Today is National Holocaust Remembrance Day, a day set aside for remembering the worst tragedy in human history. Survivor Dr. Susan Cernyak-Spatz says it best: forget the six million who died, and they die another death.
Watch her here. Her words are powerful and are important to hear.
Susan was only 18 when she suffered the horrors of Auschwitz, probably the most horrible and well-known concentration camp that the Nazis used to carry an unthinkable extermination. Her mind-blowing story is well-told here, as she uses her experiences these many decades later to educate school children on the Holocaust. Susan survived and made her way to America, where she achieved not only a college degree, but also a Ph.D., and has dedicated her life to educating the world on the Holocaust.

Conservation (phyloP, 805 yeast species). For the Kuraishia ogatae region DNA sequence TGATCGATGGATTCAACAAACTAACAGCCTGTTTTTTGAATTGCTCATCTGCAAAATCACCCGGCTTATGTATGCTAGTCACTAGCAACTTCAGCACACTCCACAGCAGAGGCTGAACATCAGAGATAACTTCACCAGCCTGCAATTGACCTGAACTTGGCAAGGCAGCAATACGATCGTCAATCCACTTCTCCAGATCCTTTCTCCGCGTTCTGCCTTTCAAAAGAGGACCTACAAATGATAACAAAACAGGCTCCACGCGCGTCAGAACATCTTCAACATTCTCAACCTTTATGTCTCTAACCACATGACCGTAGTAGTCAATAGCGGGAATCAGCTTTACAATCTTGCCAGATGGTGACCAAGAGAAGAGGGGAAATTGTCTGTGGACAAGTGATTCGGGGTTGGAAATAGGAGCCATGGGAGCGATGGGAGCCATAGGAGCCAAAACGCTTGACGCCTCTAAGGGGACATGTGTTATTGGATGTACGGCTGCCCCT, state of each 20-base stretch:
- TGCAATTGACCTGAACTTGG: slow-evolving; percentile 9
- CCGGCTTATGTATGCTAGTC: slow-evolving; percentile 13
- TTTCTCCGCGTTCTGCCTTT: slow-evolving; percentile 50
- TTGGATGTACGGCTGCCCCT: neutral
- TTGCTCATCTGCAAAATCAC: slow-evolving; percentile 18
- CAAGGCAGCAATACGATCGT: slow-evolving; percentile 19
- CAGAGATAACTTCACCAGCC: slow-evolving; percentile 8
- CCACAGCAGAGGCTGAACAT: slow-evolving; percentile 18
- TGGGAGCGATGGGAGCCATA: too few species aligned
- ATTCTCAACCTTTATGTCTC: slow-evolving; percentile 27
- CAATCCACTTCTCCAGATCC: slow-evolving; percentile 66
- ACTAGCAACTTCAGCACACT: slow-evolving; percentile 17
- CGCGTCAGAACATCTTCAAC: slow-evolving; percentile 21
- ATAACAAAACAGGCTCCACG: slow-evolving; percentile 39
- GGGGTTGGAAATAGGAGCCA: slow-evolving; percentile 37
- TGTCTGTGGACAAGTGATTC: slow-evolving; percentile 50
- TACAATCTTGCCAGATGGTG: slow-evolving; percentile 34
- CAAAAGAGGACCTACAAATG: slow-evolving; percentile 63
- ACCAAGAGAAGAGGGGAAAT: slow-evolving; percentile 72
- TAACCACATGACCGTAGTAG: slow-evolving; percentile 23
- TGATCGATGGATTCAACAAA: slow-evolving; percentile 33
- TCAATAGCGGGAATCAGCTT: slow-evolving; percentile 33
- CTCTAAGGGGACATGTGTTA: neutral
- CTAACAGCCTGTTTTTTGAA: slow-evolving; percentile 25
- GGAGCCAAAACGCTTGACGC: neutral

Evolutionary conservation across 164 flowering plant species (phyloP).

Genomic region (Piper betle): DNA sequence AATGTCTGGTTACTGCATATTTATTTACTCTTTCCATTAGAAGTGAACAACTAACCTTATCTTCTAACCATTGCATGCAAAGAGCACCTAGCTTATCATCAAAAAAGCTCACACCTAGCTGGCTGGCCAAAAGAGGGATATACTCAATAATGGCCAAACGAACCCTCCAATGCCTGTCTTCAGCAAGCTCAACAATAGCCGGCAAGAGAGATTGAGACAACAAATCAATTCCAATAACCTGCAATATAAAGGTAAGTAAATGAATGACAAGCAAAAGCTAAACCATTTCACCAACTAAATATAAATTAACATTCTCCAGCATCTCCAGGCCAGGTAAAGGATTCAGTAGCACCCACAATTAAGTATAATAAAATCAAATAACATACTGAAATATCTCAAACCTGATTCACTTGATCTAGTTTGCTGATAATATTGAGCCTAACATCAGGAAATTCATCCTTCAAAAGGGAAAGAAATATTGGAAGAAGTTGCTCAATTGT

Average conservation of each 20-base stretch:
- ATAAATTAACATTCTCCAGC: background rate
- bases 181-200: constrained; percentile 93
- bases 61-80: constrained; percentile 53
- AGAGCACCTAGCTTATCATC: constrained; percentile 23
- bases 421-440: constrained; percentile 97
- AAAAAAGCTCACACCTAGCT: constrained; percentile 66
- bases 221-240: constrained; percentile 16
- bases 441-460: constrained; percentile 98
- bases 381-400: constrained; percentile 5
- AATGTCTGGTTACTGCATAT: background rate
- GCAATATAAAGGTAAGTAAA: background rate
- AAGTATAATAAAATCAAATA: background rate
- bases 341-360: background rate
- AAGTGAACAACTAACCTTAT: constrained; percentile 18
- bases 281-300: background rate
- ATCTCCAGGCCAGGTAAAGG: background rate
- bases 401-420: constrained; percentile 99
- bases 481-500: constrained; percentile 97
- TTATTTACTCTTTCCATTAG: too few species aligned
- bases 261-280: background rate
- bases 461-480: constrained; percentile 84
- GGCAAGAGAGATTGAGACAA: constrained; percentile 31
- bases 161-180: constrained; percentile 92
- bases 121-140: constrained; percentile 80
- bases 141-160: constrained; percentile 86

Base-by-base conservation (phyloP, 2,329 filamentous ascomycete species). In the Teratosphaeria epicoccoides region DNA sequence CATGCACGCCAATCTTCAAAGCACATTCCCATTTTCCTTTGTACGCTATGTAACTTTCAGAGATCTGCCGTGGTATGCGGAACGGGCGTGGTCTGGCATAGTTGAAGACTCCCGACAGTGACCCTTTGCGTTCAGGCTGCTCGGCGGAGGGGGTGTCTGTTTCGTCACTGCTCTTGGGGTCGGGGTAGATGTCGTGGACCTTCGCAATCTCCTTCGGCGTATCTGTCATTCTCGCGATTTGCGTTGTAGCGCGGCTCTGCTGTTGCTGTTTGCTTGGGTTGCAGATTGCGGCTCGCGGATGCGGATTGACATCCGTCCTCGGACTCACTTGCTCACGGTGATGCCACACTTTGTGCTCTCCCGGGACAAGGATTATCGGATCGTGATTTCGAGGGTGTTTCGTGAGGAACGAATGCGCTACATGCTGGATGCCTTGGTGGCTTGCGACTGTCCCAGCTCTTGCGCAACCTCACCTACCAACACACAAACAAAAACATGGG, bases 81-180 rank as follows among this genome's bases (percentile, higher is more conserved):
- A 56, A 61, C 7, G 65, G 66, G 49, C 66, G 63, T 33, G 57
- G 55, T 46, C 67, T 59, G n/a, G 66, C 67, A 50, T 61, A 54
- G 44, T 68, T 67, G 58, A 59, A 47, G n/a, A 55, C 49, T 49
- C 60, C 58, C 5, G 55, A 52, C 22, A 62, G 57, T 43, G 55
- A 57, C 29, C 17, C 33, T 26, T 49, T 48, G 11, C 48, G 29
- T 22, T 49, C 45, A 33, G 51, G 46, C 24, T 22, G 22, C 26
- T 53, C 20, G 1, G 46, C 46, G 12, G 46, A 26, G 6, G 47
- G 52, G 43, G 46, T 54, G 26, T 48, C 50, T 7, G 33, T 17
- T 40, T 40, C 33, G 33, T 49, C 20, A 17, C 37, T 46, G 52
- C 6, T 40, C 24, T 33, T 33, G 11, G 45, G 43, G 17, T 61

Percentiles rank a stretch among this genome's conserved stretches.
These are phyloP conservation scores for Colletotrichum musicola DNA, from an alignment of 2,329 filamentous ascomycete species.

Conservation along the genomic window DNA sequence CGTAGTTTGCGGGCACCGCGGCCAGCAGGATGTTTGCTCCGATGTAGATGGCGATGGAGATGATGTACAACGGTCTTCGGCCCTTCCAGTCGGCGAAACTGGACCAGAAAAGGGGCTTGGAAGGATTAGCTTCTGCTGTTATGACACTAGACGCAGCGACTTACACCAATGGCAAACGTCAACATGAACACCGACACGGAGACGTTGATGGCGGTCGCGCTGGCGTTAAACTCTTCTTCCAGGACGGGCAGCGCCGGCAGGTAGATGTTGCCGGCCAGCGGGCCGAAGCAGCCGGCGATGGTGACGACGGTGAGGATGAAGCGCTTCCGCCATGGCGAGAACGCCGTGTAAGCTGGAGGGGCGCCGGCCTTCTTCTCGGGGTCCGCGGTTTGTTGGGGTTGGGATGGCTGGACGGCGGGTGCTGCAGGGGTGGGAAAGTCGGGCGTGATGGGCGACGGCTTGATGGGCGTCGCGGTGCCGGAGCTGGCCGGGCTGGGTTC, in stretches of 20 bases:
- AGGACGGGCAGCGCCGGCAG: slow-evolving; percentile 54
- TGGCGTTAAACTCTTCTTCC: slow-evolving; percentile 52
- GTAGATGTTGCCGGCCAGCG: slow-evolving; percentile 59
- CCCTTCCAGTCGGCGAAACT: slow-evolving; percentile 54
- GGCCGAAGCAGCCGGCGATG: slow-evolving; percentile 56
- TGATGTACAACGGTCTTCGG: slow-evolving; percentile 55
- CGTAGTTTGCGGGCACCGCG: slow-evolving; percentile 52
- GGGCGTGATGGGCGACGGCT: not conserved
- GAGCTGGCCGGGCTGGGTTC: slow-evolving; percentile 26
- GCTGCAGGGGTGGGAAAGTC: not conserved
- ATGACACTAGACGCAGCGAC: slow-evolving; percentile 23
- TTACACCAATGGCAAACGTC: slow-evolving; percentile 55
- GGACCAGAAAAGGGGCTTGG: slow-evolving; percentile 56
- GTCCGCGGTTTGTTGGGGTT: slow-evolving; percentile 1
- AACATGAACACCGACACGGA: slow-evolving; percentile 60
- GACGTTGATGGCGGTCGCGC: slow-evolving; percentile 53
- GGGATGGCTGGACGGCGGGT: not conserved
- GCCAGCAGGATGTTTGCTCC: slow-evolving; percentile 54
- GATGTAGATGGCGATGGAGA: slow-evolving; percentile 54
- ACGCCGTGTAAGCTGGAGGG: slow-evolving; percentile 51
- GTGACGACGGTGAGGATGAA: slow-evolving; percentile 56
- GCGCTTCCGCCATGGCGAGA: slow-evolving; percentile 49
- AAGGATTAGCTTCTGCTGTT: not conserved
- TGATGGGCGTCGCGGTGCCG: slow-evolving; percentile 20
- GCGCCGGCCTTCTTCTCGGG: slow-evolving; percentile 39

Why is it so important for her to educate children? Because there are still people who can’t — or don’t want to — believe that the Holocaust happened. Unthinkably, there are people who refuse to accept this as the atrocious reality that it is.
When you think about the Holocaust, you can’t help but put yourself in the shoes of the American soldiers who were often some of the first to discover the horror of these camps, seeing with their own eyes the worst thing to have ever happened in humanity. As you know, the point of this blog is to honor veterans. In honoring their service, we must always remember it in the context of the atrocities they were fighting, unbeknownst even to them.
To honor these survivors, and the service of the men and women who fought in World War II, we can’t ever forget about the Holocaust. The six million people who were victims of the Nazis and the 16 million Americans who went to war to fight tyranny deserve it. Let’s choose to remember.